We cook rice up and make a stir fry, we buy 1kg bacon bits for around $5-6 every couple weeks and throw these in, plus more of the vegetables. We do a large cook of this on the weekend, pack into small containers and this is what my gluten free child eats for lunches. The other children often eat this as well because it seems well liked.

I encourage my children to be creative and make their own lunches which also involves pita breads, wraps etc with variations of things in them. My youngest son loves to cook , so is often seen making poached, scrambled, etc eggs for breakfast, or a large bowl of porridge for us to share. He also helps out a lot with dinner (peeling, cooking, etc) which helps me when i’m busy 🙂

One thing we never have or do is junk. We rarely have cookies of any type, chippies are for birthday parties, muffins, etc or anything baked just doesn’t happen much. We are not anti it, its just not in the budget, and i can cook it for cheap if i have time (which i do from time to time).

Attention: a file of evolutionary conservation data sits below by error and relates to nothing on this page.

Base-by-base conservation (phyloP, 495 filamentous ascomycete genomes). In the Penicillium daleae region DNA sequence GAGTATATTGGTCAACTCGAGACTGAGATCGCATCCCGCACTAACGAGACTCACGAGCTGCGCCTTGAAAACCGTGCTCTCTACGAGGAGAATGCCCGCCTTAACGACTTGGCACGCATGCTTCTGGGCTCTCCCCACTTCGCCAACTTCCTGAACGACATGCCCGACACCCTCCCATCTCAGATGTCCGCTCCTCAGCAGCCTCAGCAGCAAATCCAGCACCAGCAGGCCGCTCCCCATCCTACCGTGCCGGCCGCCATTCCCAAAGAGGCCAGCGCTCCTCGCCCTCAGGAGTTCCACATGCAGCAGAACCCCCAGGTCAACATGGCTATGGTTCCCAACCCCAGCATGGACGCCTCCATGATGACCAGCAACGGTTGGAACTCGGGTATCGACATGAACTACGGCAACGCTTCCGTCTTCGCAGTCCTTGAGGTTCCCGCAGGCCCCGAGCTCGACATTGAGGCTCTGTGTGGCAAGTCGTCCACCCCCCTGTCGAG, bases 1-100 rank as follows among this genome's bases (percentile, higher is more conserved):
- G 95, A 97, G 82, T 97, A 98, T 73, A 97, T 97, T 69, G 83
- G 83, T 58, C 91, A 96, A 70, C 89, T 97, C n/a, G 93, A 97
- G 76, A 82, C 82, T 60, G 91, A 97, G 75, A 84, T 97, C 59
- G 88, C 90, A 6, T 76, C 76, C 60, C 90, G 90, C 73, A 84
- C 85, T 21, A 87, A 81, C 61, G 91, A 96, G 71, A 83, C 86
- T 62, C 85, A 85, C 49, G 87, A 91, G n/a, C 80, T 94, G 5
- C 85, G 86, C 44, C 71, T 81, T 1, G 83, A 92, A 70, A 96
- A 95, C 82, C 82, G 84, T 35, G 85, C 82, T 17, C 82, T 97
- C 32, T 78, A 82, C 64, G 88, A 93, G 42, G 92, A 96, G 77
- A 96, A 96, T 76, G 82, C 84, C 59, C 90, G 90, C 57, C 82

There are no lollies in the house, no Le Snack or otherwise, no cakes, no slices, no ice cream, no milkshakes, no chocolate, etc.

My budget for items is around the following

Muesli bars or school snacks: $3 or less per 6 items (usually $2.50 for muesli bars or $5 for 12 ish)

Fruit: Only if its $4 or less per kg, the cheaper it is the more i buy

Canned Fruit: $2 for larger cans, $1 for 400gm ones. We use this instead of sugar on breakfasts too.

Breakfast cereals: $3ish will get 500gms rice pops, cornflakes, cocoa pops, honey puffs, weetabix (whatever is on special)

Milk: 2-3 5litre milks at about $5.50 each, plus powder milk ($10 for 20ltrs or so every month?)

Breads: $1.50 max per loaf, or i bake my own or we go without.

Meat: $10 per meal avg, usually around 500-1000gms per meal, depending what it is. Roast chicken budget is $10-12 for size 18+

Potatoes: use up to 1kg per meal, sometimes we have rice which is cheaper. usually $5-$10 a week maximum (seasonal).

Catfood: $10 (was $15 but the the cheaper brand was better for hairballs) every fortnight (2 cats).

Tinned items: Moslty Tomatoes, some of the following beetroot, corn, pineapple, etc – usually $2 or less for most, and $1 for tomatoes (400gm)